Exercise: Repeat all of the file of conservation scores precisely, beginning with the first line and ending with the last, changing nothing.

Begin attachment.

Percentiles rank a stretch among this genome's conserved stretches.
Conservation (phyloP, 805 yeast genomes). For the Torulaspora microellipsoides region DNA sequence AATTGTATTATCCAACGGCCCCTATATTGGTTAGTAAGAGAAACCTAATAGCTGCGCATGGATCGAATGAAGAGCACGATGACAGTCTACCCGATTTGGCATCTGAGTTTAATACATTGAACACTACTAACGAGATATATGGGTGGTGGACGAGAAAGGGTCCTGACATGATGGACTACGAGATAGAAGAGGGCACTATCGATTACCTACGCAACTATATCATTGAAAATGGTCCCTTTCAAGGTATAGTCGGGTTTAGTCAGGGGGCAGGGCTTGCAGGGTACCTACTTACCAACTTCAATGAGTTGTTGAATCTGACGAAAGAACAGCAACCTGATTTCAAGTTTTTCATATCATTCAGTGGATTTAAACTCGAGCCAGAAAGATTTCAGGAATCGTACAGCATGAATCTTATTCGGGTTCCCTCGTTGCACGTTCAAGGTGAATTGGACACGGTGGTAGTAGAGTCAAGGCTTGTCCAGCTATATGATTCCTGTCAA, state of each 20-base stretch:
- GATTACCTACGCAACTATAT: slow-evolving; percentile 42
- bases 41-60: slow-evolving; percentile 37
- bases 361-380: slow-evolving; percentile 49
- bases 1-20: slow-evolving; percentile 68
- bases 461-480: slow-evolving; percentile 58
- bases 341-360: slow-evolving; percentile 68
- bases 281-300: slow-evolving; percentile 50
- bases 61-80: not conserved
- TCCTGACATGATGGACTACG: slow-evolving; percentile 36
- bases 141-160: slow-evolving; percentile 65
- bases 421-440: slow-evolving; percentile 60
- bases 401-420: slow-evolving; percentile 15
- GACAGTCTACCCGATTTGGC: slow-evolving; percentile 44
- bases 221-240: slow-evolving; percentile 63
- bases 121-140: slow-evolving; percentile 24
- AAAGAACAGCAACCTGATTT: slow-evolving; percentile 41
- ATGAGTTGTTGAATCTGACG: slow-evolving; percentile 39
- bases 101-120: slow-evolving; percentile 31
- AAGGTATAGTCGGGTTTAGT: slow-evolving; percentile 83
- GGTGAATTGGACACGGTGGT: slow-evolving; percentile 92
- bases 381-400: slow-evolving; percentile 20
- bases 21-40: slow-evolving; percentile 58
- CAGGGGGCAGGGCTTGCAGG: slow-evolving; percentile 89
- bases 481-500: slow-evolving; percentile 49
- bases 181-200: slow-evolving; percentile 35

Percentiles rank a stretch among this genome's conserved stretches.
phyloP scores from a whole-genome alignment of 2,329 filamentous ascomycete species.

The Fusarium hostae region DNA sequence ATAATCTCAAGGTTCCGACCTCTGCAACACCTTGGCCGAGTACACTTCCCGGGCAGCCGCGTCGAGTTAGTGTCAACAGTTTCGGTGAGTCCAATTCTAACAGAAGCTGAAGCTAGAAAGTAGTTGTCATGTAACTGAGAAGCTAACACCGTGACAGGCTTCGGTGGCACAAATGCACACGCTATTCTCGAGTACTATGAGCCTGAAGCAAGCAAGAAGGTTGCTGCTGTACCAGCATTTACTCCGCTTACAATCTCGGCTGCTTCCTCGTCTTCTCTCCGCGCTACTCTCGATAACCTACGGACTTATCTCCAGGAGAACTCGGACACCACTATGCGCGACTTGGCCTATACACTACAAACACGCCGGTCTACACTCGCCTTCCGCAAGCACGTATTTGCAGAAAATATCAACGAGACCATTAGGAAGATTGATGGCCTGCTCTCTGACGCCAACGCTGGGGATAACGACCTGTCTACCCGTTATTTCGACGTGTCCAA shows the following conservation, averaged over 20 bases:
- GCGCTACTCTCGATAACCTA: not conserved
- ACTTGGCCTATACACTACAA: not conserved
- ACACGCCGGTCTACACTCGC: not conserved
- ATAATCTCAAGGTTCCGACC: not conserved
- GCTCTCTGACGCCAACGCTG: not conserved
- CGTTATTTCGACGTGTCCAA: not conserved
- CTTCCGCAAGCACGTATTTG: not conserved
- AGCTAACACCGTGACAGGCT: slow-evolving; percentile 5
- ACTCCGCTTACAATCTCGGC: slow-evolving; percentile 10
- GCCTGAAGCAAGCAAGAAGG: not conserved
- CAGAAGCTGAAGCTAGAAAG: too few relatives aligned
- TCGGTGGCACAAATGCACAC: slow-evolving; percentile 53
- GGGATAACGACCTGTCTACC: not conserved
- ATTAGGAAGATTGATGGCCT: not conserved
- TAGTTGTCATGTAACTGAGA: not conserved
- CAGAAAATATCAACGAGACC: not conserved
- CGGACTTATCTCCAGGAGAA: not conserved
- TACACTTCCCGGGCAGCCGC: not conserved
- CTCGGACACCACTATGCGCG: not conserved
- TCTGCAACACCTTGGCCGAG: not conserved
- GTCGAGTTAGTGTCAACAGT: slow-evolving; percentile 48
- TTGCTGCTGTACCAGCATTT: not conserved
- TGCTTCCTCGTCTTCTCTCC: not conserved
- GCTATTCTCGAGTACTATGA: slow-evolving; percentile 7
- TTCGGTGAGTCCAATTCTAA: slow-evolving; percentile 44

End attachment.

Percentiles rank a stretch among this genome's conserved stretches.
Conservation (phyloP, 805 yeast genomes). For the Torulaspora microellipsoides region DNA sequence AATTGTATTATCCAACGGCCCCTATATTGGTTAGTAAGAGAAACCTAATAGCTGCGCATGGATCGAATGAAGAGCACGATGACAGTCTACCCGATTTGGCATCTGAGTTTAATACATTGAACACTACTAACGAGATATATGGGTGGTGGACGAGAAAGGGTCCTGACATGATGGACTACGAGATAGAAGAGGGCACTATCGATTACCTACGCAACTATATCATTGAAAATGGTCCCTTTCAAGGTATAGTCGGGTTTAGTCAGGGGGCAGGGCTTGCAGGGTACCTACTTACCAACTTCAATGAGTTGTTGAATCTGACGAAAGAACAGCAACCTGATTTCAAGTTTTTCATATCATTCAGTGGATTTAAACTCGAGCCAGAAAGATTTCAGGAATCGTACAGCATGAATCTTATTCGGGTTCCCTCGTTGCACGTTCAAGGTGAATTGGACACGGTGGTAGTAGAGTCAAGGCTTGTCCAGCTATATGATTCCTGTCAA, state of each 20-base stretch:
- GATTACCTACGCAACTATAT: slow-evolving; percentile 42
- bases 41-60: slow-evolving; percentile 37
- bases 361-380: slow-evolving; percentile 49
- bases 1-20: slow-evolving; percentile 68
- bases 461-480: slow-evolving; percentile 58
- bases 341-360: slow-evolving; percentile 68
- bases 281-300: slow-evolving; percentile 50
- bases 61-80: not conserved
- TCCTGACATGATGGACTACG: slow-evolving; percentile 36
- bases 141-160: slow-evolving; percentile 65
- bases 421-440: slow-evolving; percentile 60
- bases 401-420: slow-evolving; percentile 15
- GACAGTCTACCCGATTTGGC: slow-evolving; percentile 44
- bases 221-240: slow-evolving; percentile 63
- bases 121-140: slow-evolving; percentile 24
- AAAGAACAGCAACCTGATTT: slow-evolving; percentile 41
- ATGAGTTGTTGAATCTGACG: slow-evolving; percentile 39
- bases 101-120: slow-evolving; percentile 31
- AAGGTATAGTCGGGTTTAGT: slow-evolving; percentile 83
- GGTGAATTGGACACGGTGGT: slow-evolving; percentile 92
- bases 381-400: slow-evolving; percentile 20
- bases 21-40: slow-evolving; percentile 58
- CAGGGGGCAGGGCTTGCAGG: slow-evolving; percentile 89
- bases 481-500: slow-evolving; percentile 49
- bases 181-200: slow-evolving; percentile 35

Percentiles rank a stretch among this genome's conserved stretches.
phyloP scores from a whole-genome alignment of 2,329 filamentous ascomycete species.

The Fusarium hostae region DNA sequence ATAATCTCAAGGTTCCGACCTCTGCAACACCTTGGCCGAGTACACTTCCCGGGCAGCCGCGTCGAGTTAGTGTCAACAGTTTCGGTGAGTCCAATTCTAACAGAAGCTGAAGCTAGAAAGTAGTTGTCATGTAACTGAGAAGCTAACACCGTGACAGGCTTCGGTGGCACAAATGCACACGCTATTCTCGAGTACTATGAGCCTGAAGCAAGCAAGAAGGTTGCTGCTGTACCAGCATTTACTCCGCTTACAATCTCGGCTGCTTCCTCGTCTTCTCTCCGCGCTACTCTCGATAACCTACGGACTTATCTCCAGGAGAACTCGGACACCACTATGCGCGACTTGGCCTATACACTACAAACACGCCGGTCTACACTCGCCTTCCGCAAGCACGTATTTGCAGAAAATATCAACGAGACCATTAGGAAGATTGATGGCCTGCTCTCTGACGCCAACGCTGGGGATAACGACCTGTCTACCCGTTATTTCGACGTGTCCAA shows the following conservation, averaged over 20 bases:
- GCGCTACTCTCGATAACCTA: not conserved
- ACTTGGCCTATACACTACAA: not conserved
- ACACGCCGGTCTACACTCGC: not conserved
- ATAATCTCAAGGTTCCGACC: not conserved
- GCTCTCTGACGCCAACGCTG: not conserved
- CGTTATTTCGACGTGTCCAA: not conserved
- CTTCCGCAAGCACGTATTTG: not conserved
- AGCTAACACCGTGACAGGCT: slow-evolving; percentile 5
- ACTCCGCTTACAATCTCGGC: slow-evolving; percentile 10
- GCCTGAAGCAAGCAAGAAGG: not conserved
- CAGAAGCTGAAGCTAGAAAG: too few relatives aligned
- TCGGTGGCACAAATGCACAC: slow-evolving; percentile 53
- GGGATAACGACCTGTCTACC: not conserved
- ATTAGGAAGATTGATGGCCT: not conserved
- TAGTTGTCATGTAACTGAGA: not conserved
- CAGAAAATATCAACGAGACC: not conserved
- CGGACTTATCTCCAGGAGAA: not conserved
- TACACTTCCCGGGCAGCCGC: not conserved
- CTCGGACACCACTATGCGCG: not conserved
- TCTGCAACACCTTGGCCGAG: not conserved
- GTCGAGTTAGTGTCAACAGT: slow-evolving; percentile 48
- TTGCTGCTGTACCAGCATTT: not conserved
- TGCTTCCTCGTCTTCTCTCC: not conserved
- GCTATTCTCGAGTACTATGA: slow-evolving; percentile 7
- TTCGGTGAGTCCAATTCTAA: slow-evolving; percentile 44